November 8, 2012 by Melissa Ray
What do you think are the three most important qualities in a fighter? A former fighter with more than 300 bouts’ experience and trainer of champions (Fahlaep from Eminent Air Boxing Gym) once described to me his views on the subject.
In his list, his third-ranked item was technical ability—the skill and aptitude for the various techniques. His second-ranked item was discipline—because without the will to endure the hours of hard training a fighter will have no stamina in competition. Top of his list and the attribute he considers most important in the ring is heart (or “jai” in Thai).
Heart is that elusive quality that can separate a good fighter from a champion. It could be described as a natural tenacity—or a determination to fight to the end, irrespective of how tough the going. Fahlaep explained to me that heart is not something that can be taught—a person either has that intrinsic quality or they don’t. A boxer can be a great athlete but without heart they will fail to succeed in the ring when really tested.
This week’s featured video provides an excellent example of a display of heart—in the contest between Pentai Singpatong (red) and Wanchalong Sitsornong (blue) at Lumpini Boxing Stadium on 6th November 2012.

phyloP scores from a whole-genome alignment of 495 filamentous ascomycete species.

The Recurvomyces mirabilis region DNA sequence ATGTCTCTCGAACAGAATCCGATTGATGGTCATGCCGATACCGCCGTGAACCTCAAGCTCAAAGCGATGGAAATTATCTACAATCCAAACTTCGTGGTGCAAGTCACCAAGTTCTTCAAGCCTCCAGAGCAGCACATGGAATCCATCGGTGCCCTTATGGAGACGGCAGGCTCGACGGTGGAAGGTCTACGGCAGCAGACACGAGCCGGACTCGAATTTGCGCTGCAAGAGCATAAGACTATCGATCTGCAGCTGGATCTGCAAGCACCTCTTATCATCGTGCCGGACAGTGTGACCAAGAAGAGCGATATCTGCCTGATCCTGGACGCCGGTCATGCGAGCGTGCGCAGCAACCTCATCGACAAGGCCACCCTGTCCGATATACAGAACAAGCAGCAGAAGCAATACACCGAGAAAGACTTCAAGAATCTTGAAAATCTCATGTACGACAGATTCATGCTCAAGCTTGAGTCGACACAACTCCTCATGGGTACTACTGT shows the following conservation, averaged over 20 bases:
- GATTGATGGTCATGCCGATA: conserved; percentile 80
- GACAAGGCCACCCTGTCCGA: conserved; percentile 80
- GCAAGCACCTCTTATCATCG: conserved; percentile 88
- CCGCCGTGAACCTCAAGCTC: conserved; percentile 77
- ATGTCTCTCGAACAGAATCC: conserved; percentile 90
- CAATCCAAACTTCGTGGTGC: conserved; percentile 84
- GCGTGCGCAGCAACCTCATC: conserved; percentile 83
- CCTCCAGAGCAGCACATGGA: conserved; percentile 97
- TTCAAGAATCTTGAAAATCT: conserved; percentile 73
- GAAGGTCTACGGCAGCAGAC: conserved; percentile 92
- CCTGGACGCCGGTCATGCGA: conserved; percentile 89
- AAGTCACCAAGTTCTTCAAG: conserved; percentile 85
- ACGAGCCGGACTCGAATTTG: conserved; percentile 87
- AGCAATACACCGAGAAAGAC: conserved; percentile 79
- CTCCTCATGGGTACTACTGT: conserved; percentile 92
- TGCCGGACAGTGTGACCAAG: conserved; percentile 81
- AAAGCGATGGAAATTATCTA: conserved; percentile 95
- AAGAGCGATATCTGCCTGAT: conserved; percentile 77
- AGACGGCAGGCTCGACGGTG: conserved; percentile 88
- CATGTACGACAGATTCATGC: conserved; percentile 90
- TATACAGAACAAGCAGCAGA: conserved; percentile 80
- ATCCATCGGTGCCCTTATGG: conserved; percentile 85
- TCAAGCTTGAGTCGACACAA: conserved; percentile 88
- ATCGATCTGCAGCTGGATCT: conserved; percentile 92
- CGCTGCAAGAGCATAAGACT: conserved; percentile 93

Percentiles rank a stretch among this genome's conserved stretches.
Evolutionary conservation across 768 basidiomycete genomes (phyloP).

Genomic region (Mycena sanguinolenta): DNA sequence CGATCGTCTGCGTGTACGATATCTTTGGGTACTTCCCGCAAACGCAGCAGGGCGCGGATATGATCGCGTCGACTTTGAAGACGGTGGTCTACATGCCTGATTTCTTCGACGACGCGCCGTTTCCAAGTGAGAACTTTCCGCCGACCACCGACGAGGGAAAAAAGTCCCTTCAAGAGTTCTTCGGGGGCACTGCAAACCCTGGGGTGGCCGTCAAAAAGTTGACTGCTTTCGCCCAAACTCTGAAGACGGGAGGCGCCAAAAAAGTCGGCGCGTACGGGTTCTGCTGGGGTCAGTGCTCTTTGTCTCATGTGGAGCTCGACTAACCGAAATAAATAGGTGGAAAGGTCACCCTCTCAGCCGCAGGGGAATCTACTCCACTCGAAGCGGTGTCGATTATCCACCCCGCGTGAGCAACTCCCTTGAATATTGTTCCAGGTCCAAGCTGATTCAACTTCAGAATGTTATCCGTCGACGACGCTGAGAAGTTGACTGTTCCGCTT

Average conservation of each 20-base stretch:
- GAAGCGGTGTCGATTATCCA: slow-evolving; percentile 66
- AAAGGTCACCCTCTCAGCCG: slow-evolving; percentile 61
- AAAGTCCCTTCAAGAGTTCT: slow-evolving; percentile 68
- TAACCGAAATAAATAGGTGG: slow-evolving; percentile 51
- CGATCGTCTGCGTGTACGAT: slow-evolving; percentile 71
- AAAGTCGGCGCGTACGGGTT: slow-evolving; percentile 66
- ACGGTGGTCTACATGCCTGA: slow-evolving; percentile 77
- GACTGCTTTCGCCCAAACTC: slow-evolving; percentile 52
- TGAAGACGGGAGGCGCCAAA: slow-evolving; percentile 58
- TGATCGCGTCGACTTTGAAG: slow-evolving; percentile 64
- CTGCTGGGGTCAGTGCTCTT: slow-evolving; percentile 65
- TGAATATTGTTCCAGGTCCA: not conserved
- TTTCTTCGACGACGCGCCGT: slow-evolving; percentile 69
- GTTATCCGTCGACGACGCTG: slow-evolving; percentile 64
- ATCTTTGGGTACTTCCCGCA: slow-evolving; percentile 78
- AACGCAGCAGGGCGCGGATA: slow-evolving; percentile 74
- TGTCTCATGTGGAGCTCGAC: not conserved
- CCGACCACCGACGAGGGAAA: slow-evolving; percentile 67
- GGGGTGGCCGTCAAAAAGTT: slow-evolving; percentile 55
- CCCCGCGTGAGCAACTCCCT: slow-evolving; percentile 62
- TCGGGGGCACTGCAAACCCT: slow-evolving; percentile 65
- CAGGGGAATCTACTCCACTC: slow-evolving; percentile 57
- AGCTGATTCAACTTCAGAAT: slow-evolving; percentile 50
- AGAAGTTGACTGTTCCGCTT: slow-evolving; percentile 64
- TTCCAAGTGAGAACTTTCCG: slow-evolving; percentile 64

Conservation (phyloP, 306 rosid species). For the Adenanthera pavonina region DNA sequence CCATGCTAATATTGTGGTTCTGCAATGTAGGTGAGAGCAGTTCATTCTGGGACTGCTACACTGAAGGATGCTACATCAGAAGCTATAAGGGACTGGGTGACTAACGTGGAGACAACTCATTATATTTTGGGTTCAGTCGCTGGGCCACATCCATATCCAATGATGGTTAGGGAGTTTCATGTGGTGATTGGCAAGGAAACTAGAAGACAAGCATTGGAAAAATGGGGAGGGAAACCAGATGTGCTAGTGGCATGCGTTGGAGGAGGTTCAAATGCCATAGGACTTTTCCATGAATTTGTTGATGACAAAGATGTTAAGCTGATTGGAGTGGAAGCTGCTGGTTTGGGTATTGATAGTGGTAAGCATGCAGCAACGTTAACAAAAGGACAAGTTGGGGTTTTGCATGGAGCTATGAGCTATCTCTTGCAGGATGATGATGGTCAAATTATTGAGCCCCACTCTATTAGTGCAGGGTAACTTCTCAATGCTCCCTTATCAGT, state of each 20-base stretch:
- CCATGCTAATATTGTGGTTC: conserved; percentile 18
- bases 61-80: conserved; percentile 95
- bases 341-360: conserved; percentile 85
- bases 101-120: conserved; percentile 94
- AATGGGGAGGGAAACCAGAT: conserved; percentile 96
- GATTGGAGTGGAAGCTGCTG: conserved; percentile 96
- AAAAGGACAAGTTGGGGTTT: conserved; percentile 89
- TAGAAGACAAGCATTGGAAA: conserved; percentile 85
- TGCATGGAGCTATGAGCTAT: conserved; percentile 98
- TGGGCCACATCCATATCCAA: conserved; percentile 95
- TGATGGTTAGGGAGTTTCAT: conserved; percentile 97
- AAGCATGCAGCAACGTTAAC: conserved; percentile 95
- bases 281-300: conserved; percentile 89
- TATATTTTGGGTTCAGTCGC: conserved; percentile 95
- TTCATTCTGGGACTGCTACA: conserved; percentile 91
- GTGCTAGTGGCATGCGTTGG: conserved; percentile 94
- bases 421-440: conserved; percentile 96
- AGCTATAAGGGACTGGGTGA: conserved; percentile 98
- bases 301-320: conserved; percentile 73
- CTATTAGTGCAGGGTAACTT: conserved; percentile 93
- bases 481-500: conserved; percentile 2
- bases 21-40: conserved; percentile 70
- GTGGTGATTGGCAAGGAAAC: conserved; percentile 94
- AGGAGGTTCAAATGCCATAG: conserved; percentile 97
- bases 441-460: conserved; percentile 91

In my previous post I mentioned that Muay Thai fights tend to be more exciting to watch when you know one of the boxers personally. Having known Wanchalong since day one of my 6-year stint in Thailand, and trained alongside him for 6 months at our former gym Muay Thai Plaza 2004 during 2006, I’m always keen to watch his fights and keep an eye on his progress. So, on hearing about his short notice match-up with the powerhouse Pentai—naturally the smaller of the two but famed for his aggressive style—I was interested to see how he would fare.
And the bout did not disappoint. Early in the fight (round 2), Pentai opened up a deep cut above Wanchalong’s eyebrow that bled profusely. Unperturbed, Wanchalong battled on. The two traded kicks, punches, knees and some nasty elbows, in what will surely be rated one of the fights of the year. By round 4, both fighters were cut and Wanchalong looked like he’d taken a shower in his own blood. But heart—and a powerful left kick—carried him through and Pentai eventually yielded after one kick to the rib cage too many.
Wanchalong reportedly received 18 stitches in the medical room after the bout, and both fighters earned the respect of many for such a memorable performance. Watch and enjoy.